Motivation is a powerful, yet tricky beast. Sometimes it is really easy to get motivated, and you find yourself wrapped up in a whirlwind of excitement. Other times, it is nearly impossible to figure out how to motivate yourself and you’re trapped in a death spiral of procrastination.
One of the most surprising things about motivation is that it often comes after starting a new behavior, not before. We have this common misconception that motivation arrives as a result of passively consuming a motivational video or reading an inspirational book. However, active inspiration can be a far more powerful motivator.
Motivation is often the result of action, not the cause of it. Getting started, even in very small ways, is a form of active inspiration that naturally produces momentum.
- If your workout doesn’t have a time when it usually occurs, then each day you’ll wake up thinking, “I hope I feel motivated to exercise today.”
- If your business doesn’t have a system for marketing, then you’ll show up at work crossing your fingers that you’ll find a way to get the word out (in addition to everything else you have to do).
- If you don’t have a scheduled time when you write every week, then you’ll find yourself saying things like, “I just need to find the willpower to do it.”
Here are some examples of how you can apply ritual and routine to get motivated:
- Exercise more consistently: Use the same warm up routine in the gym.
- Become more creative: Follow a creative ritual before you start writing or painting or singing.
- Start each day stress-free: Create a five-minute morning meditation ritual.
- Sleep better: Follow a “power down” routine before bed.
Human beings love challenges, but only if they are within the optimal zone of difficulty. Tasks that are significantly below your current abilities are boring. Tasks that are significantly beyond your current abilities are discouraging. But tasks that are right on the border of success and failure are incredibly motivating to our human brains. We want nothing more than to master a skill just beyond our current horizon.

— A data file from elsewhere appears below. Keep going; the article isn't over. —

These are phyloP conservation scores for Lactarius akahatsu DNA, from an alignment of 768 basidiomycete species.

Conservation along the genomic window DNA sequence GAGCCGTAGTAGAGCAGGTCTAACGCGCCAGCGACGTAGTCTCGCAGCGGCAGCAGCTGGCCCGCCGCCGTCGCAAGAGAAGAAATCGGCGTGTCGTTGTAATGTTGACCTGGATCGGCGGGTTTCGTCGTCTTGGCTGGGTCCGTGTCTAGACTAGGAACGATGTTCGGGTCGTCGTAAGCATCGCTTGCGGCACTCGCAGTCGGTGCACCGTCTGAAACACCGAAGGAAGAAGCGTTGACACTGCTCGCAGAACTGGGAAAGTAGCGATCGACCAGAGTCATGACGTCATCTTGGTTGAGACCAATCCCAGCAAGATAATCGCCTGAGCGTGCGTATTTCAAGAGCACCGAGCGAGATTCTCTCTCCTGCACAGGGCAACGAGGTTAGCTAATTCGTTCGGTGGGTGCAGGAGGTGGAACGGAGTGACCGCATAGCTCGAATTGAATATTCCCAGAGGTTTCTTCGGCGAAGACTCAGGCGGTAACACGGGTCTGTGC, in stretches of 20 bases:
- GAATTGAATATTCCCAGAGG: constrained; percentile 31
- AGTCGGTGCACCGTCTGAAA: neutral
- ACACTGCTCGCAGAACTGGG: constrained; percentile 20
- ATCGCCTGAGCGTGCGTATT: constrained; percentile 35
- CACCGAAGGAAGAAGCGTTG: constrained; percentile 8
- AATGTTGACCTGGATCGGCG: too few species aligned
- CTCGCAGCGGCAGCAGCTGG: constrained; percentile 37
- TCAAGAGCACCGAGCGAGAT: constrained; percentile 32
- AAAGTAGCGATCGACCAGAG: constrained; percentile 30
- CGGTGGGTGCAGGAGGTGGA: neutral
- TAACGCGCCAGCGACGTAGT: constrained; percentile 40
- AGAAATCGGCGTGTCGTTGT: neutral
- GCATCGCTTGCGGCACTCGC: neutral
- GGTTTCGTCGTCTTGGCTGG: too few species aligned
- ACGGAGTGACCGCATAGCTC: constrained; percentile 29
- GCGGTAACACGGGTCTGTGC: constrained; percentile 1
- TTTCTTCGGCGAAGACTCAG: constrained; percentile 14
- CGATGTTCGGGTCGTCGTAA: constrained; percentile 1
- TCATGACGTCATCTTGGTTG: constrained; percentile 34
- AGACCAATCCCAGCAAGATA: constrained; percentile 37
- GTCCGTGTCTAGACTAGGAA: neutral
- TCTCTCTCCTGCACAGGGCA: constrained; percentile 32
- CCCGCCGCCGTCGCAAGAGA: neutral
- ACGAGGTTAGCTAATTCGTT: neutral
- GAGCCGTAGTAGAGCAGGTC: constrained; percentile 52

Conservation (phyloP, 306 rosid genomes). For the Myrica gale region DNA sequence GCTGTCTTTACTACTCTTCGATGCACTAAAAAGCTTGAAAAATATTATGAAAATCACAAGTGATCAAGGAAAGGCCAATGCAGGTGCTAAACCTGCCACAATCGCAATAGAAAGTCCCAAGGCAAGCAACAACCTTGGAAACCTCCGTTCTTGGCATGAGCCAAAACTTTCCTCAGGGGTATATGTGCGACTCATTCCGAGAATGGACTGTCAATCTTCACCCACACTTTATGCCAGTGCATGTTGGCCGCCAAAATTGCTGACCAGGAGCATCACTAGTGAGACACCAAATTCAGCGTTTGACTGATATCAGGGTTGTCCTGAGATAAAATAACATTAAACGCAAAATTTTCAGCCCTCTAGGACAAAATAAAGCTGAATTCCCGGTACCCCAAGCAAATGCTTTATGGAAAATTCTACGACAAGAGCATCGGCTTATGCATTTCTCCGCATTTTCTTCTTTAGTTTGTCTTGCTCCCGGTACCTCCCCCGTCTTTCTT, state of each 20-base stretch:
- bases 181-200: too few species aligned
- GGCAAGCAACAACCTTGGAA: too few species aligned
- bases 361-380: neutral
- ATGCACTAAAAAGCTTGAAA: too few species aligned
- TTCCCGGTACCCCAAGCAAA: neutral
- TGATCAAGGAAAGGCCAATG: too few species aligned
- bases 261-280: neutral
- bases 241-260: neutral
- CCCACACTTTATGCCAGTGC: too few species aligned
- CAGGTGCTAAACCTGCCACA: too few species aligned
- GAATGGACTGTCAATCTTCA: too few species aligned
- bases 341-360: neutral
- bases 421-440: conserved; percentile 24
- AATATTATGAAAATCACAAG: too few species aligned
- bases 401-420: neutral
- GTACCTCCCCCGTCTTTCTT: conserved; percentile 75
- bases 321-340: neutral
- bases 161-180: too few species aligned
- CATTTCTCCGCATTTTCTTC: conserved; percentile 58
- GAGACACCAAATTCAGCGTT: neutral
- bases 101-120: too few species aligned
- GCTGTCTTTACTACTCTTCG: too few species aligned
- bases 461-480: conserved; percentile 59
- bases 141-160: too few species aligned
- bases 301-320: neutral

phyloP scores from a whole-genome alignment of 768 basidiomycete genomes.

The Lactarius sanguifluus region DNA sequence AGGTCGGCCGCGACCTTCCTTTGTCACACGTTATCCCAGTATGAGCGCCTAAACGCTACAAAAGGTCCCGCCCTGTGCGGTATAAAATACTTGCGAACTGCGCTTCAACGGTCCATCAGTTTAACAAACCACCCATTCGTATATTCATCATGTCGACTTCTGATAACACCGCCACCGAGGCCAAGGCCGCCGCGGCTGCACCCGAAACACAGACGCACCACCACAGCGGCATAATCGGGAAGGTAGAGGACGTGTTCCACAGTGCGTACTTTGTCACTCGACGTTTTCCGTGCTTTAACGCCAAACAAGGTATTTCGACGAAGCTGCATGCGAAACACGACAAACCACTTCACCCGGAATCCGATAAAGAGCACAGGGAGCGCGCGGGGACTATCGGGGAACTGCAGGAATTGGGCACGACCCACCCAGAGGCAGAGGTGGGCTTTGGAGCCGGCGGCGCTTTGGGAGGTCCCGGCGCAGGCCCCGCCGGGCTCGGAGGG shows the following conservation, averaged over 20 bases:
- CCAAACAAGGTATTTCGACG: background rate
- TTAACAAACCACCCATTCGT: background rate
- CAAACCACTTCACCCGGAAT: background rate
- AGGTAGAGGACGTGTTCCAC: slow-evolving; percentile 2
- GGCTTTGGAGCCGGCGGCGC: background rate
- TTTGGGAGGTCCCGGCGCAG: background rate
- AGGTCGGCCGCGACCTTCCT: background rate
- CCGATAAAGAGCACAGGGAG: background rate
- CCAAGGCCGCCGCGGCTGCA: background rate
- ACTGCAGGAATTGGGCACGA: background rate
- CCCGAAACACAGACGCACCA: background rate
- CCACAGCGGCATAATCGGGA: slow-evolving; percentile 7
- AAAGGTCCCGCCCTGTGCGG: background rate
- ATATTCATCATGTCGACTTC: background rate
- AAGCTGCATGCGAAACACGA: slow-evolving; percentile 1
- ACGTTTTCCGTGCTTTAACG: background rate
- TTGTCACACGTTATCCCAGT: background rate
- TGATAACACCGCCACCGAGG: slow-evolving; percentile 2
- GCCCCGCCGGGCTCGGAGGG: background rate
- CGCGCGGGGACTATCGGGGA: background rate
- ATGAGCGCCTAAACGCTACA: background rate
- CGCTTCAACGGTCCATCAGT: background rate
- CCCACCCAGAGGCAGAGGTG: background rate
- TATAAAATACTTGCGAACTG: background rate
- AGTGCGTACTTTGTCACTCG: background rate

We can call this phenomenon The Goldilocks Rule. The Goldilocks Rule states that humans experience peak motivation when working on tasks that are right on the edge of their current abilities. Not too hard. Not too easy. Just right.
Working on tasks that adhere to the Goldilocks Rule is one of the keys to maintaining long-term motivation. If you find yourself feeling unmotivated to work on a task, it is often because it has drifted into an area of boredom or been shoved into an area of great difficulty. You need to find a way to pull your tasks back to the border of your abilities where you feel challenged, but capable.
Theodore Roosevelt famously said, “Far and away the best prize that life has to offer is the chance to work hard at work worth doing.” So often it seems that we want to work easily at work worth doing. We want our work to be helpful and respected, but we do not want to struggle through our work. We want our stomachs to be flat and our arms to be strong, but we do not want to grind through another workout. We want the final result, but not the failed attempts that precede it. We want the gold, but not the grind.